The year-old North American Soccer League on Tuesday renewed the contract of its commissioner and said it is talking to prospective owners in no fewer than 20 cities about expanding beyond its eight-team base. SBNation says Nashville is among them.
We all know the Nashville Predators prize longevity and the franchise's ownership group proved so again Monday, extending the contract of General Manager David Poile through the 2014-15 campaign. Poile, who has been in his job since the Predators hit the ice 14 years ago, will have at his side Assistant GM Paul Fenton, who also has been given a new deal.
“The consistent success of the Predators on the ice is directly attributed to his ability to assemble and lead a team of management, coaches, scouts and administrators who continually identify, draft, develop and motive an exceptional group of experienced and young players. The ownership group believes that under his leadership, the Nashville Predators will soon achieve its goal of winning the Stanley Cup.”
The Nashville Predators have renewed their minor-league affiliation agreement with the Milwaukee Admirals through the 2013-'14 season. The clubs, which have been partners since the Preds' inaugural season in 1998, also have an option for the 2014-'15 campaign.
The Milwaukee Admirals have cultivated a winning tradition, as evidenced by their nine consecutive trips to the playoffs – including a Calder Cup Championship in 2004 and another appearance in the Calder Cup Finals in 2006. Led by Harris Turer, the Milwaukee ownership group has assembled a bright and dedicated staff headed by President Jon Greenberg, that has created a major league environment for our prospects.
The Cromwell Group's 102.5 The Game will be the broadcast home of the Nashville Sounds this summer, broadcasting 135 of 144 Sounds games.
"We are thrilled to partner with a growing sports station in the market and to expand our on-air broadcasts to include the majority of our games," said Sounds general manager Brad Tammen.
"We are very excited to be partnering with the Nashville Sounds. 102.5 The Game is locally owned and part of our continuing efforts is to serve the local community. Nashville Sounds baseball has been providing great sports entertainment here for over 34 years and is a perfect fit for us," said 102.5 The Game station manager Jeff Kolb.
Games not broadcast on radio include the following nine dates: April 18, April 24, May 2, May 7, May 9, May 15, June 13, June 26, and August 8. These games will be available to Sounds fans via live internet webcast based at www.nashvillesounds.com.
In addition, a few Sounds broadcasts that conflict with Nashville Predators games will instead air as a simulcast on 102.1 FM, 101.9 FM, and 830 AM. These games include: April 5, April 7, and any potential conflicting Predators playoff games.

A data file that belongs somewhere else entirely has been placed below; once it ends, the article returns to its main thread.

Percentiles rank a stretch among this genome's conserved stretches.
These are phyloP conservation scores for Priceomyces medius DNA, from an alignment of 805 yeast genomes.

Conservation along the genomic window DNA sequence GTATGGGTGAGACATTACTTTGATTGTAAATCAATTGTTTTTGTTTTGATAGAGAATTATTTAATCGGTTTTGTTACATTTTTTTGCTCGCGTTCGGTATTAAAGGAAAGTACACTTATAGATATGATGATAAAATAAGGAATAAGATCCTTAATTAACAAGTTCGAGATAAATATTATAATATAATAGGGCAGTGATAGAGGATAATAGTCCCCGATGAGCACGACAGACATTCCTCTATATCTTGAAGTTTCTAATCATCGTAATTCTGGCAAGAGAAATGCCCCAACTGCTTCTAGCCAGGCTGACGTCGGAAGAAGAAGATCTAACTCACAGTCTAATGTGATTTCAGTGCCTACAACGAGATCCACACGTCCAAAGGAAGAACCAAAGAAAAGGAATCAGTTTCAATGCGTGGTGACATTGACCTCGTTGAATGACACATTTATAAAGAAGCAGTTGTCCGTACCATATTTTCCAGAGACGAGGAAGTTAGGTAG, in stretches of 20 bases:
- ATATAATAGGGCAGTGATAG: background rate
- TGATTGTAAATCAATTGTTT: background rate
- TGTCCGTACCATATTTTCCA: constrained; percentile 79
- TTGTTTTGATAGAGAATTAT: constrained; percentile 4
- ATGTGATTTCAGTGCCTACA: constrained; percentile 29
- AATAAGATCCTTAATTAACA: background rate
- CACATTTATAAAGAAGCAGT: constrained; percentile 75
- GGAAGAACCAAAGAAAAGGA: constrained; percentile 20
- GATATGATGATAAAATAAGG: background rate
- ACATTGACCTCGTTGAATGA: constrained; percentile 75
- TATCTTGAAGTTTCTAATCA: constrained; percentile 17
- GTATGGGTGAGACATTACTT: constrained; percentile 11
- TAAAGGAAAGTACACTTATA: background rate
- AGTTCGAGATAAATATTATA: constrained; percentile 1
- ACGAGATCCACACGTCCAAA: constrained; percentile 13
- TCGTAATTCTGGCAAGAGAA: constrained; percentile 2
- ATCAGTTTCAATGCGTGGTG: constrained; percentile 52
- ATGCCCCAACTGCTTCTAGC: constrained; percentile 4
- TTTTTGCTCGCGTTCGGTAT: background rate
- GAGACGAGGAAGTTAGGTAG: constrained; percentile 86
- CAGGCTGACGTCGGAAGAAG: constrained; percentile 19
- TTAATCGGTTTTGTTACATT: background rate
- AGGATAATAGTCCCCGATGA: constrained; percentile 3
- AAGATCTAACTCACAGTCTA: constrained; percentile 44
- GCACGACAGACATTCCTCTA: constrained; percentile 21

Jeff Hem, the new "Voice of the Sounds," will be behind the microphone for all broadcasts during his first season in the Music City. He joined the club in January after spending the previous seven years with the Single-A Kane County Cougars in the Chicagoland market.
Pending Tennessee Titans free agent cornerback Cortland Finnegan sold his Riverwalk home today for $228,000, according to a filing with Davidson County Register of Deeds.
This is worth noting because Finnegan is the center of much will-he-stay-or-will-he-go speculation in the football hot-stove circles.
From a fiduciary standpoint, the sixth-year man out of Samford took a loss, having bought the Bellevue home for $272,900 in the spring of 2007.
It's worth noting this may be a pure real estate move and not an indicator of Finnegan's football future, as the 2008 All-Pro still owns property on Long Boulevard and a home in Annandale in Williamson County.
Or, of course, it could be Finnegan tying up loose ends before leaving Nashville.
The NFL's free agency period begins March 13.
The Sports Authority of Nashville and Davidson County, which owns the stadium used by the National Football League’s Tennessee Titans, is selling $35 million of taxable revenue bonds with yields near the lowest since 1994.
The authority will use $11 million to refund existing debt, saving more than $1 million, and the rest for improvements including high-definition scoreboards and an improved sound system, said Richard Riebeling, director of finance for the Nashville metropolitan government, of which the authority is part. It will be the first bond sale by the nonprofit authority since construction began on the stadium in 1997.
Thirty-five million when the project is costing $23.5 million? Riebeling, via e-mail, explains:
Earlier [Tuesday] we sold $22,860,000 in bonds to finance stadium improvements and $10,545,000 to refund 1198 bonds issued by the Sports Authority.